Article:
Intuitive Surgical, Inc. Crushed Expectations: So Why the Drop?

Intuitive Surgical easily beat analysts' expectations with its fourth-quarter report. Here's why the stock is dropping now.

Jan 24, 2014 at 2:05PM

Yesterday after the market close, Intuitive Surgical, (NASDAQ:ISRG) reported earnings that absolutely crushed expectations.

Naturally, investors in the robotic-surgery specialist were rewarded with a 6% drop this morning. So, what happened?

Here's what they said
Let's check out the numbers first.

Quarterly revenue decreased 5% year over year to $576 million -- a result driven by a 6% increase in instruments and accessories revenue to $268 million, but offset by the sale of "just" 138 da Vinci Surgical Systems for $205 million, or a 23% drop. But that still easily exceeded analysts' consensus estimates, which called for total sales of $548.56 million.

Meanwhile, thanks largely to Intuitive Surgical's share repurchase efforts, fourth quarter net income per share actually rose slightly to $4.28, compared to estimates for earnings of just $3.76 per share.

Here's what they didn't say
So, why the drop? 

First, keep in mind shares of Intuitive Surgical spiked by as much as 14% after the company preannounced those revenue figures early last week. As of this writing, the stock is still 5.4% higher than it stood the day before that announcement.

Second, and perhaps more importantly, Intuitive Surgical has chosen not to provide forward guidance for now. CEO Gary Guthart explained, "The combination of gynecology trends, the [Affordable Care Act] implementation in the United States, and uncertainty of future capital purchases in Japan creates difficulty in revenue forecast for at least the first half of 2014."

But while Mr. Market understandably hates this kind of uncertainty, I have to applaud Intuitive Surgical's prudence.

After all, there's little sense in taking a shot in the dark given the recent unprecedented changes in the health-care industry. And a bad prediction could not only destroy management's rapport with investors -- something MAKO Surgical shareholders in 2012 remember all too well -- but also add to their already troublesome legal matters with inevitable shareholder lawsuits if said guidance was far enough off base.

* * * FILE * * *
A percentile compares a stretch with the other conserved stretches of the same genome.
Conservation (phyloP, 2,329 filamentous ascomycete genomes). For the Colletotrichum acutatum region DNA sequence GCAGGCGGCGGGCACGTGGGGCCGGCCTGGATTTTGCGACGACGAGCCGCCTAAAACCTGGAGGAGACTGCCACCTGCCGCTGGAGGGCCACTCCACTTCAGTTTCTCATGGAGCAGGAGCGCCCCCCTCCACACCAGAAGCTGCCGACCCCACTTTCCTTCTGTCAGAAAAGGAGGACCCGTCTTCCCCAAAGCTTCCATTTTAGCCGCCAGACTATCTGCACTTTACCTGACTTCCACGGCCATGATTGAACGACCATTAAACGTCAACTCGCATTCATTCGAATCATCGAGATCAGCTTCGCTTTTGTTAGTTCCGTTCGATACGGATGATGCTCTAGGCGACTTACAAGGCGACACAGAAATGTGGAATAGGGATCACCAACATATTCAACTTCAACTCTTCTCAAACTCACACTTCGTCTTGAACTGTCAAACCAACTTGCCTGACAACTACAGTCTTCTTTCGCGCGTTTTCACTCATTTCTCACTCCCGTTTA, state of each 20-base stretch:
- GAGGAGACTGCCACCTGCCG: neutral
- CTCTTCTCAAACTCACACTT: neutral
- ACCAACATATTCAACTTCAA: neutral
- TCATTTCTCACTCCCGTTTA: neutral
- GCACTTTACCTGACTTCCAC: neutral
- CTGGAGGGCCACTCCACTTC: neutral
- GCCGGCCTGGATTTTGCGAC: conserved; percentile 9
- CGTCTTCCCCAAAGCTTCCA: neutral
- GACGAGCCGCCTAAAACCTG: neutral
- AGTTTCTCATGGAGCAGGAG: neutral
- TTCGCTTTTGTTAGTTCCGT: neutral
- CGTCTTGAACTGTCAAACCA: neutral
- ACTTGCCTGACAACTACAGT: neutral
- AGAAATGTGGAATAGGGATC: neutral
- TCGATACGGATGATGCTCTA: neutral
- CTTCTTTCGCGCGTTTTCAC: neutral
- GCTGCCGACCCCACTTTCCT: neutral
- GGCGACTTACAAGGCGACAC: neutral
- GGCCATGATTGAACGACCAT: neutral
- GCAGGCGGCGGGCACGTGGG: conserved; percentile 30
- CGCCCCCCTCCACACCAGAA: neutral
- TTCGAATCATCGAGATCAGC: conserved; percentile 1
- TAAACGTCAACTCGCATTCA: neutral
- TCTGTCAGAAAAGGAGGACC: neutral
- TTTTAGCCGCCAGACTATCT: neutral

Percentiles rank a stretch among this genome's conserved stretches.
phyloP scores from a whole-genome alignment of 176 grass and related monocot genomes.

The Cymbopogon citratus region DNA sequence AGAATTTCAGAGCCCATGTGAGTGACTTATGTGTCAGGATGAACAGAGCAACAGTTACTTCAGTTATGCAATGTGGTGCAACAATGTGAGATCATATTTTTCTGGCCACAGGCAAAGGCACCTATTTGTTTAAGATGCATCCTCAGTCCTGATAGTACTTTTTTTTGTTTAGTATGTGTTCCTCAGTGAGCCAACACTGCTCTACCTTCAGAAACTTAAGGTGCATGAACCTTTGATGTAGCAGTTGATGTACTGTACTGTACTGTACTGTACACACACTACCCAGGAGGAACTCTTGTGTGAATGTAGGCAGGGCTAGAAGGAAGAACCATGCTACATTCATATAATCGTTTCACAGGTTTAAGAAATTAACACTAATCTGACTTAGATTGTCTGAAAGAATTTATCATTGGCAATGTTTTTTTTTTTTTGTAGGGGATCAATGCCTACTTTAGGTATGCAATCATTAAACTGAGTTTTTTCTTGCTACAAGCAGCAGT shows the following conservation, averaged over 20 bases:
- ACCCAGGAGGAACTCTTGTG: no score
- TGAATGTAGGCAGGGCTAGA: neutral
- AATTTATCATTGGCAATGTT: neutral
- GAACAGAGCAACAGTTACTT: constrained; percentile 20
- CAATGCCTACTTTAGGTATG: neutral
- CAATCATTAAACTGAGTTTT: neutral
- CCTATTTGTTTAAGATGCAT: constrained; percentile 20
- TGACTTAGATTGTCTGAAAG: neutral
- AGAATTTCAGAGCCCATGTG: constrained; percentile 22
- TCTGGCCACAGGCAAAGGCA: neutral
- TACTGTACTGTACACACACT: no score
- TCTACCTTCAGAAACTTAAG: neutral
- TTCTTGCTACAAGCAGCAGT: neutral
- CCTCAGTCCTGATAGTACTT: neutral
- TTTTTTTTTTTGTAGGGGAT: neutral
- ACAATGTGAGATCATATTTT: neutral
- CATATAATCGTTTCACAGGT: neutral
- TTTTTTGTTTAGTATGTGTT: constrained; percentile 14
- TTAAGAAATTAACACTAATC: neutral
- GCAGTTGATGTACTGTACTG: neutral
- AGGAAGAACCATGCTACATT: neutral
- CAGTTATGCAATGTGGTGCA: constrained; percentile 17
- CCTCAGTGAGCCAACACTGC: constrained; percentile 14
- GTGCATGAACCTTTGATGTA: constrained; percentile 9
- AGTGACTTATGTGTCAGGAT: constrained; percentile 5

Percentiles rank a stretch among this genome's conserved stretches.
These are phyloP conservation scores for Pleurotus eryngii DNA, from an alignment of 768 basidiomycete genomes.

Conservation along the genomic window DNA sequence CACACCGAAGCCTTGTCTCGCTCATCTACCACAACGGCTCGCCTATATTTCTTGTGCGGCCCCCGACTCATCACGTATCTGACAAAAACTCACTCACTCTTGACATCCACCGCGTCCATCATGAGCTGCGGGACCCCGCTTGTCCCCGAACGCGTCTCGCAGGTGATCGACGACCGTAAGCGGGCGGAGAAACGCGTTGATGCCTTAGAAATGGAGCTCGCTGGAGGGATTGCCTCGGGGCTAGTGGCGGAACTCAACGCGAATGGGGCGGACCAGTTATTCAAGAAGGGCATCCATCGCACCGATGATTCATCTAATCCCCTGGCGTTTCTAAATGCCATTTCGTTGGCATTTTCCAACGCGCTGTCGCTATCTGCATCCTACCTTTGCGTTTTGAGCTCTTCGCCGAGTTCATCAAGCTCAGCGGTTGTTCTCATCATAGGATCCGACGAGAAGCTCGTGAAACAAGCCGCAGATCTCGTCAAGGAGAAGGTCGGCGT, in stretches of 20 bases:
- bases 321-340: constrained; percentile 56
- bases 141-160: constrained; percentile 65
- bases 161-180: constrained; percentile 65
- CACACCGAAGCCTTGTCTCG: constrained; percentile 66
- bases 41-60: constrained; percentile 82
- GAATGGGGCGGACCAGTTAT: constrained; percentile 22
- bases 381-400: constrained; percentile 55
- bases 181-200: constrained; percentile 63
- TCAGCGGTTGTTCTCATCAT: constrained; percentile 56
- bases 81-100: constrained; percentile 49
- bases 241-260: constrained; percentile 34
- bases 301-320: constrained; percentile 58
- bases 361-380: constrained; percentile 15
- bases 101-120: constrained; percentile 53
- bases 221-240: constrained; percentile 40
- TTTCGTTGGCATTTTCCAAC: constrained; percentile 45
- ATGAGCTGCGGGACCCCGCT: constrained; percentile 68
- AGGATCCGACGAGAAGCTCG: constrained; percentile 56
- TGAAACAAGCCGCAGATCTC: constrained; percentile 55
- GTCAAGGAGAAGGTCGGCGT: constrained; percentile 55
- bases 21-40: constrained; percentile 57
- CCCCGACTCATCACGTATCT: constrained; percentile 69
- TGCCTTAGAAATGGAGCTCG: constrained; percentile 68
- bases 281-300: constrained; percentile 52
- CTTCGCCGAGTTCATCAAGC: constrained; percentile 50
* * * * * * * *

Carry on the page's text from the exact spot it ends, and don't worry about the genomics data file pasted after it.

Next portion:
Here's the plan for 2014
Intuitive Surgical will obviously continue to support global growth in its core gynecology and urology procedures, but its eyes are also set on grabbing a larger chunk of the fast-growing general-surgery market -- notably with both colorectal and single-incision procedures -- which grew 93% over the last year alone.

In fact, according to Guthart, general surgery overtook urology as the second largest category of da Vinci use in the United States last quarter.

Outside the U.S., Intuitive will look to maintain strong sales momentum in Europe, which played a huge role in 2013 helping international procedures and systems sales grow 21% and 59%, respectively. And though Japan also helped drive those numbers upward last year, management asserted capital sales there will remain unpredictable until 2016, when potentially favorable revisions in Japan's national health care coverage are slated to kick in.

Foolish takeaway
For now, investors are left with a stock that still doesn't look particularly cheap trading around 25 times last year's earnings. But when you back out Intuitive Surgical's enviable $2.8 billion cash pile -- which grew by another $222 million last quarter, by the way -- its trailing P/E ratio falls to 20.

That may not seem extraordinarily cheap, but I think it's a well-deserved premium considering we're still talking about a solidly profitable business that enjoys a massive head start in a cutting-edge industry. In the end, that's why I'm convinced today's pullback represents a fantastic buying opportunity for patient, long-term investors.

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Fool contributor Steve Symington has no position in any stocks mentioned. The Motley Fool recommends Intuitive Surgical. The Motley Fool owns shares of Intuitive Surgical. Try any of our Foolish newsletter services free for 30 days. We Fools may not all hold the same opinions, but we all believe that considering a diverse range of insights makes us better investors. The Motley Fool has a disclosure policy.

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David Hanson owns shares of Berkshire Hathaway and American Express. The Motley Fool recommends and owns shares of Berkshire Hathaway, Google, and Coca-Cola.We Fools don't all hold the same opinions, but we all believe that considering a diverse range of insights makes us better investors. The Motley Fool has a disclosure policy.

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